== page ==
Someone needs to teach schoolkids the importance of flour to everyday American life. If parents won’t do it, the Mill City Museum will. Pictured above: giant educational pancakes.
Previously on Midlife Crisis Crossover:
Each year from 2003 to 2013 my wife, my son, and your humble writer headed out on a long road trip to anywhere but here. Our 2014 road trip represented a milestone of sorts: our first vacation in over a decade without my son tagging along for the ride. At my wife’s prodding, I examined our vacation options and decided we ought to make this year a milestone in another way — our first sequel vacation. This year’s objective, then: a return to Wisconsin and Minnesota. In my mind, our 2006 road trip was a good start, but in some ways a surface-skimming of what each state has to offer. I wanted a do-over.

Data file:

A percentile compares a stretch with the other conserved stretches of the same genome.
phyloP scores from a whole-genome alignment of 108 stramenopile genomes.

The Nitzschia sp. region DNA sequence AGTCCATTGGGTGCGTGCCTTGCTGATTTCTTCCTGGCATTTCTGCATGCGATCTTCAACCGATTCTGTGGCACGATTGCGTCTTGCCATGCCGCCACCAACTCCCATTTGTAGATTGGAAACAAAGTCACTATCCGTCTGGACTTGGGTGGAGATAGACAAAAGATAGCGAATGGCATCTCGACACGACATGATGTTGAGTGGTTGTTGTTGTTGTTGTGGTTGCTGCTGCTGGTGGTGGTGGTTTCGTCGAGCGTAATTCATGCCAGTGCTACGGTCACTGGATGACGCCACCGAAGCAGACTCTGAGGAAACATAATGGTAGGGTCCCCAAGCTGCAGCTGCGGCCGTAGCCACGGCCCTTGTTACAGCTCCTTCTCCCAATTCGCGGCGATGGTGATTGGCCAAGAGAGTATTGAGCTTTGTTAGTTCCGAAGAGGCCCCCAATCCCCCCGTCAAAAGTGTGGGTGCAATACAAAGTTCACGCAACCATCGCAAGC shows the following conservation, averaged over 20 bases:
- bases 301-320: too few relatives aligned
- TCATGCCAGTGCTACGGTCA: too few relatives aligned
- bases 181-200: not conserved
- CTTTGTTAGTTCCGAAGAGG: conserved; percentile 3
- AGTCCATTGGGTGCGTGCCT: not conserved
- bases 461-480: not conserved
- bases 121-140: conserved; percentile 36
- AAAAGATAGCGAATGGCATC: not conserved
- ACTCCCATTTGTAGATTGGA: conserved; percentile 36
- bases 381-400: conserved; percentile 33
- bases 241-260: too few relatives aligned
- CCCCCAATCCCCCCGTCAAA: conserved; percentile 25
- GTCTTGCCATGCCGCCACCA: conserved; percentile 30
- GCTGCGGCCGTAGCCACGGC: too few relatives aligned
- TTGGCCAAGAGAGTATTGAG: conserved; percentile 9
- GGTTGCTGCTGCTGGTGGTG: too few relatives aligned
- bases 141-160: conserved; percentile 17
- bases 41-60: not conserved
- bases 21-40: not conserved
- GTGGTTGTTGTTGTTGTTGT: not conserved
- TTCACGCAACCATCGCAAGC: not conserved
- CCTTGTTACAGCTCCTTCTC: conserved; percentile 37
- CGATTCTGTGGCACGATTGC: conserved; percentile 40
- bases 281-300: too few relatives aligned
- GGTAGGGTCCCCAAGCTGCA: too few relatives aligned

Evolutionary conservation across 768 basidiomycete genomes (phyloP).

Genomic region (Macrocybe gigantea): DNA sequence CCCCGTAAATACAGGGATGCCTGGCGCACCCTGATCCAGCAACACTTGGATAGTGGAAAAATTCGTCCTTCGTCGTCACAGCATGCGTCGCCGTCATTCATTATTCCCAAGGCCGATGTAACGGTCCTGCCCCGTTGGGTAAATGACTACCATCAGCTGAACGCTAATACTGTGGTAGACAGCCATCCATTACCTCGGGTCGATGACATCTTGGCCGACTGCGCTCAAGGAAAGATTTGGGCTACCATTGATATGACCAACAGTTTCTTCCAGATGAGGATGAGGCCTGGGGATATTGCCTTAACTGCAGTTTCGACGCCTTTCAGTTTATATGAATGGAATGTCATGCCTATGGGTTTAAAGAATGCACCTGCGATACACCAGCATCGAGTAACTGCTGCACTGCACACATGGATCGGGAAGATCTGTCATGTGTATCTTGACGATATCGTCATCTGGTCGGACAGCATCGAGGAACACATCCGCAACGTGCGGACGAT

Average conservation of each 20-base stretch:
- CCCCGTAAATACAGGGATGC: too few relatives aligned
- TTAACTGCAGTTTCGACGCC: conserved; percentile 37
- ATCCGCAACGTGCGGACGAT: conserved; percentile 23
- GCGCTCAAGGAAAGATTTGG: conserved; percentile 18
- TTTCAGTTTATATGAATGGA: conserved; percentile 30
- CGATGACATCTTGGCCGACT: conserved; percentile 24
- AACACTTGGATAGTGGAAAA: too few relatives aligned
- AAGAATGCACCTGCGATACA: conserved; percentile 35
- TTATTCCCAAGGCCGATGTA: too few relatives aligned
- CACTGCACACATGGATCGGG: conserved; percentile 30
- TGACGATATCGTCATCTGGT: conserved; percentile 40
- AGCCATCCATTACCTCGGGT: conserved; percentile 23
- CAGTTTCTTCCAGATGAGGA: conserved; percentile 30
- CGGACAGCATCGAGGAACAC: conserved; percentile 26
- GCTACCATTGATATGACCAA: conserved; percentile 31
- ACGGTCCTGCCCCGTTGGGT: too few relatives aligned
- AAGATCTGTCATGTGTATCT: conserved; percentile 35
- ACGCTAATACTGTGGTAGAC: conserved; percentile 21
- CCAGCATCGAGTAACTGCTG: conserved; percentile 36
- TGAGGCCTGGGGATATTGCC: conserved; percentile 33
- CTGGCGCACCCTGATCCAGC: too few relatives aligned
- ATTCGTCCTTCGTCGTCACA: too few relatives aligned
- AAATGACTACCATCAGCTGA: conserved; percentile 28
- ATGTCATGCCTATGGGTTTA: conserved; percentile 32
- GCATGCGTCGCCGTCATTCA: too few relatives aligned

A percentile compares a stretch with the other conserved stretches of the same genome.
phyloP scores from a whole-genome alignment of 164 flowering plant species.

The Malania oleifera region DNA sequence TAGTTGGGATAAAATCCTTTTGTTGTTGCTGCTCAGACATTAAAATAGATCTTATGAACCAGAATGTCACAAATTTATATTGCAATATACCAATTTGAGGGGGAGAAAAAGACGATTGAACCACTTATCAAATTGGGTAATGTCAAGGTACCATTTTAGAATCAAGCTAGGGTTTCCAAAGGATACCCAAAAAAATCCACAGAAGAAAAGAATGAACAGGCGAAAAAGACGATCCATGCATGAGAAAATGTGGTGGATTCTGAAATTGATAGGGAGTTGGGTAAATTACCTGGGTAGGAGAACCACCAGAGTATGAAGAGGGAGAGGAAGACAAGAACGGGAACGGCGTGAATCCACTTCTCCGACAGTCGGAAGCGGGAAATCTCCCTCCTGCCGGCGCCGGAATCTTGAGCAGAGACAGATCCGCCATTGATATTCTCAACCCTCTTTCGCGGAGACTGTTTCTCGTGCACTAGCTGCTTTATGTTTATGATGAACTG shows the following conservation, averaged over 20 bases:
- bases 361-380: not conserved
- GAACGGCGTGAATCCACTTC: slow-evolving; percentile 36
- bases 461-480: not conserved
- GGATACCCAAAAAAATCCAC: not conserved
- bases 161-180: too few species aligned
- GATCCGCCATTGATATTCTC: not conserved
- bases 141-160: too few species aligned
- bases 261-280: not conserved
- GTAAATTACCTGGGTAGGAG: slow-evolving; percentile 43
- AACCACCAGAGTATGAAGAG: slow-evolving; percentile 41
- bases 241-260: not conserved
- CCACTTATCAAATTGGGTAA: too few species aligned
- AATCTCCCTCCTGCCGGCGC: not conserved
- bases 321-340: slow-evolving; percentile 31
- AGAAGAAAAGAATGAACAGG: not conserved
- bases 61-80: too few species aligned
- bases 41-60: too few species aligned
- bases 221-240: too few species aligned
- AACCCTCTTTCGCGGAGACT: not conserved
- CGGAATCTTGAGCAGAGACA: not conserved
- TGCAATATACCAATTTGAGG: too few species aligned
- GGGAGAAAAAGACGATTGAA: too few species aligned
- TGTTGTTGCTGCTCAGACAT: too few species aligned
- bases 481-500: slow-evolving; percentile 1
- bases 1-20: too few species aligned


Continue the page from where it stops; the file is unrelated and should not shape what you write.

After we finished our business at the Mall of America, our Day Three proceeded from the south end of the Twin Cities to Minneapolis’ north side, where we discovered something completely different.
One of the advantages of traveling without children is that you can stop at historical attractions that they’d never agree to, that would make them think you’ve lost your mind and all your accumulated cool points. If you’d like, you can even check out places that other adults would never dream of investigating because they’re too busy looking for vacation destinations where they can drink or hike or tan or drink or relax or meditate or drink. It takes a special kind of couple to look at each other and think, “Let’s go see the ruins of a flour factory!”
The Mill City Museum is that kind of place, and we are that couple.
And now, a brief history lesson for all the bread geeks out there!